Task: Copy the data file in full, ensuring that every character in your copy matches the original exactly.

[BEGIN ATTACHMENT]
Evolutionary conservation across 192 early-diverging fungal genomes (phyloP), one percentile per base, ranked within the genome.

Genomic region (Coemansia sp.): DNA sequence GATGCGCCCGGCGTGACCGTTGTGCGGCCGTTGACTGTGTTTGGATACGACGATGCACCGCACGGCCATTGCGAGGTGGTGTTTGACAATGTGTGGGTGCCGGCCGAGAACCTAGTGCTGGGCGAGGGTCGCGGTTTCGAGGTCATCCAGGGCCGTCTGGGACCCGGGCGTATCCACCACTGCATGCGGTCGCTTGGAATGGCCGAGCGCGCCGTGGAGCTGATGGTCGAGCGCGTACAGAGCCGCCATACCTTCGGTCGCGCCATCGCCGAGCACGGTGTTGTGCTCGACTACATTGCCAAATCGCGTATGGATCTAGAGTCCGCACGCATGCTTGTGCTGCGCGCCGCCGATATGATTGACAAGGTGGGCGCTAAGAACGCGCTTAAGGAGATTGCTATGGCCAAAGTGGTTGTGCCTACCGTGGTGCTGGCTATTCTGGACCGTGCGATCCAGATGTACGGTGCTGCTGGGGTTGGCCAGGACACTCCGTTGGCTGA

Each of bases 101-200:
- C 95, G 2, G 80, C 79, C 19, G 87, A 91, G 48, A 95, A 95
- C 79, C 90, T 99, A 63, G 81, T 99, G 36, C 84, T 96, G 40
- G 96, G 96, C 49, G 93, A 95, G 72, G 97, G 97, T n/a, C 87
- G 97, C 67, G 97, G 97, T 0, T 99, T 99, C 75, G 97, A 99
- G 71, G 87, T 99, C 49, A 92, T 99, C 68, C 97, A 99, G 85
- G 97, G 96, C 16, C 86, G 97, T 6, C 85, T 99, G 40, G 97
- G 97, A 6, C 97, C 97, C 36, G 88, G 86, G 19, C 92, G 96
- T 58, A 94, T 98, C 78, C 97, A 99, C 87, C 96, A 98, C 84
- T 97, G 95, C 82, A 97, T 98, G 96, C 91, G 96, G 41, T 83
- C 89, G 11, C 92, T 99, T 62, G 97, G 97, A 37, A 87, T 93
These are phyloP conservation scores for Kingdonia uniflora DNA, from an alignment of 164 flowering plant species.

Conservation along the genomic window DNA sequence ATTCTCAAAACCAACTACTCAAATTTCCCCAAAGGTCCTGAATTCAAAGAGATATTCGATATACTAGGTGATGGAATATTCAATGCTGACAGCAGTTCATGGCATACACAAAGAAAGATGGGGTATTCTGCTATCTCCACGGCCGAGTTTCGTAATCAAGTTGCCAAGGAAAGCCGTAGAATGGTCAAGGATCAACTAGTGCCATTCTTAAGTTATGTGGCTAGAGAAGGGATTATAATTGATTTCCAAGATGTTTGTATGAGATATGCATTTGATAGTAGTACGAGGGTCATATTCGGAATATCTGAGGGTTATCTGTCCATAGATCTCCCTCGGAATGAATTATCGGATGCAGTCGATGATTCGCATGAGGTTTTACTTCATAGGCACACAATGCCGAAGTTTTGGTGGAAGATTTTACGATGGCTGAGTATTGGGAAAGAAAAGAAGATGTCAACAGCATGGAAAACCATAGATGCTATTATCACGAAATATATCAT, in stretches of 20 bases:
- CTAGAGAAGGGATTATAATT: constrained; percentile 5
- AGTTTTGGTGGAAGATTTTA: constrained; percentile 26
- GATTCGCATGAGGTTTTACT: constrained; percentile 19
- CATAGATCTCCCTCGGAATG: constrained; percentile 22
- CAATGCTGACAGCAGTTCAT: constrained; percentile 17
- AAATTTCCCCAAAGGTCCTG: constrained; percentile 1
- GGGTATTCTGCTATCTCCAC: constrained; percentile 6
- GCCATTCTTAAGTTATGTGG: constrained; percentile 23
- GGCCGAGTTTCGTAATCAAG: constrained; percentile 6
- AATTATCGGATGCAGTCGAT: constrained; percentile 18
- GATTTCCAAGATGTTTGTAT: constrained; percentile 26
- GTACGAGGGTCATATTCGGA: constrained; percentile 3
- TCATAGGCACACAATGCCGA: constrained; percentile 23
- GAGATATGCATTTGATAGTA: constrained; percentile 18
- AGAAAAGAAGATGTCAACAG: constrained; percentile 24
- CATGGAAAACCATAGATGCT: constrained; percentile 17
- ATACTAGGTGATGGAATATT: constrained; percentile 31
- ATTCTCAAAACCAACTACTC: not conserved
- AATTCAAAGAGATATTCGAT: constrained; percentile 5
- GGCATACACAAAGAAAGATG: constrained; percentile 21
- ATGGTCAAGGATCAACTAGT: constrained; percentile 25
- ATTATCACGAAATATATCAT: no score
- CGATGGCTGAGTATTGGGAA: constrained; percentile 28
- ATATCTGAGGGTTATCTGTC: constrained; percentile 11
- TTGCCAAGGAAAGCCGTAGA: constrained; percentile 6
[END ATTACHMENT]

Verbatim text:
Evolutionary conservation across 192 early-diverging fungal genomes (phyloP), one percentile per base, ranked within the genome.

Genomic region (Coemansia sp.): DNA sequence GATGCGCCCGGCGTGACCGTTGTGCGGCCGTTGACTGTGTTTGGATACGACGATGCACCGCACGGCCATTGCGAGGTGGTGTTTGACAATGTGTGGGTGCCGGCCGAGAACCTAGTGCTGGGCGAGGGTCGCGGTTTCGAGGTCATCCAGGGCCGTCTGGGACCCGGGCGTATCCACCACTGCATGCGGTCGCTTGGAATGGCCGAGCGCGCCGTGGAGCTGATGGTCGAGCGCGTACAGAGCCGCCATACCTTCGGTCGCGCCATCGCCGAGCACGGTGTTGTGCTCGACTACATTGCCAAATCGCGTATGGATCTAGAGTCCGCACGCATGCTTGTGCTGCGCGCCGCCGATATGATTGACAAGGTGGGCGCTAAGAACGCGCTTAAGGAGATTGCTATGGCCAAAGTGGTTGTGCCTACCGTGGTGCTGGCTATTCTGGACCGTGCGATCCAGATGTACGGTGCTGCTGGGGTTGGCCAGGACACTCCGTTGGCTGA

Each of bases 101-200:
- C 95, G 2, G 80, C 79, C 19, G 87, A 91, G 48, A 95, A 95
- C 79, C 90, T 99, A 63, G 81, T 99, G 36, C 84, T 96, G 40
- G 96, G 96, C 49, G 93, A 95, G 72, G 97, G 97, T n/a, C 87
- G 97, C 67, G 97, G 97, T 0, T 99, T 99, C 75, G 97, A 99
- G 71, G 87, T 99, C 49, A 92, T 99, C 68, C 97, A 99, G 85
- G 97, G 96, C 16, C 86, G 97, T 6, C 85, T 99, G 40, G 97
- G 97, A 6, C 97, C 97, C 36, G 88, G 86, G 19, C 92, G 96
- T 58, A 94, T 98, C 78, C 97, A 99, C 87, C 96, A 98, C 84
- T 97, G 95, C 82, A 97, T 98, G 96, C 91, G 96, G 41, T 83
- C 89, G 11, C 92, T 99, T 62, G 97, G 97, A 37, A 87, T 93
These are phyloP conservation scores for Kingdonia uniflora DNA, from an alignment of 164 flowering plant species.

Conservation along the genomic window DNA sequence ATTCTCAAAACCAACTACTCAAATTTCCCCAAAGGTCCTGAATTCAAAGAGATATTCGATATACTAGGTGATGGAATATTCAATGCTGACAGCAGTTCATGGCATACACAAAGAAAGATGGGGTATTCTGCTATCTCCACGGCCGAGTTTCGTAATCAAGTTGCCAAGGAAAGCCGTAGAATGGTCAAGGATCAACTAGTGCCATTCTTAAGTTATGTGGCTAGAGAAGGGATTATAATTGATTTCCAAGATGTTTGTATGAGATATGCATTTGATAGTAGTACGAGGGTCATATTCGGAATATCTGAGGGTTATCTGTCCATAGATCTCCCTCGGAATGAATTATCGGATGCAGTCGATGATTCGCATGAGGTTTTACTTCATAGGCACACAATGCCGAAGTTTTGGTGGAAGATTTTACGATGGCTGAGTATTGGGAAAGAAAAGAAGATGTCAACAGCATGGAAAACCATAGATGCTATTATCACGAAATATATCAT, in stretches of 20 bases:
- CTAGAGAAGGGATTATAATT: constrained; percentile 5
- AGTTTTGGTGGAAGATTTTA: constrained; percentile 26
- GATTCGCATGAGGTTTTACT: constrained; percentile 19
- CATAGATCTCCCTCGGAATG: constrained; percentile 22
- CAATGCTGACAGCAGTTCAT: constrained; percentile 17
- AAATTTCCCCAAAGGTCCTG: constrained; percentile 1
- GGGTATTCTGCTATCTCCAC: constrained; percentile 6
- GCCATTCTTAAGTTATGTGG: constrained; percentile 23
- GGCCGAGTTTCGTAATCAAG: constrained; percentile 6
- AATTATCGGATGCAGTCGAT: constrained; percentile 18
- GATTTCCAAGATGTTTGTAT: constrained; percentile 26
- GTACGAGGGTCATATTCGGA: constrained; percentile 3
- TCATAGGCACACAATGCCGA: constrained; percentile 23
- GAGATATGCATTTGATAGTA: constrained; percentile 18
- AGAAAAGAAGATGTCAACAG: constrained; percentile 24
- CATGGAAAACCATAGATGCT: constrained; percentile 17
- ATACTAGGTGATGGAATATT: constrained; percentile 31
- ATTCTCAAAACCAACTACTC: not conserved
- AATTCAAAGAGATATTCGAT: constrained; percentile 5
- GGCATACACAAAGAAAGATG: constrained; percentile 21
- ATGGTCAAGGATCAACTAGT: constrained; percentile 25
- ATTATCACGAAATATATCAT: no score
- CGATGGCTGAGTATTGGGAA: constrained; percentile 28
- ATATCTGAGGGTTATCTGTC: constrained; percentile 11
- TTGCCAAGGAAAGCCGTAGA: constrained; percentile 6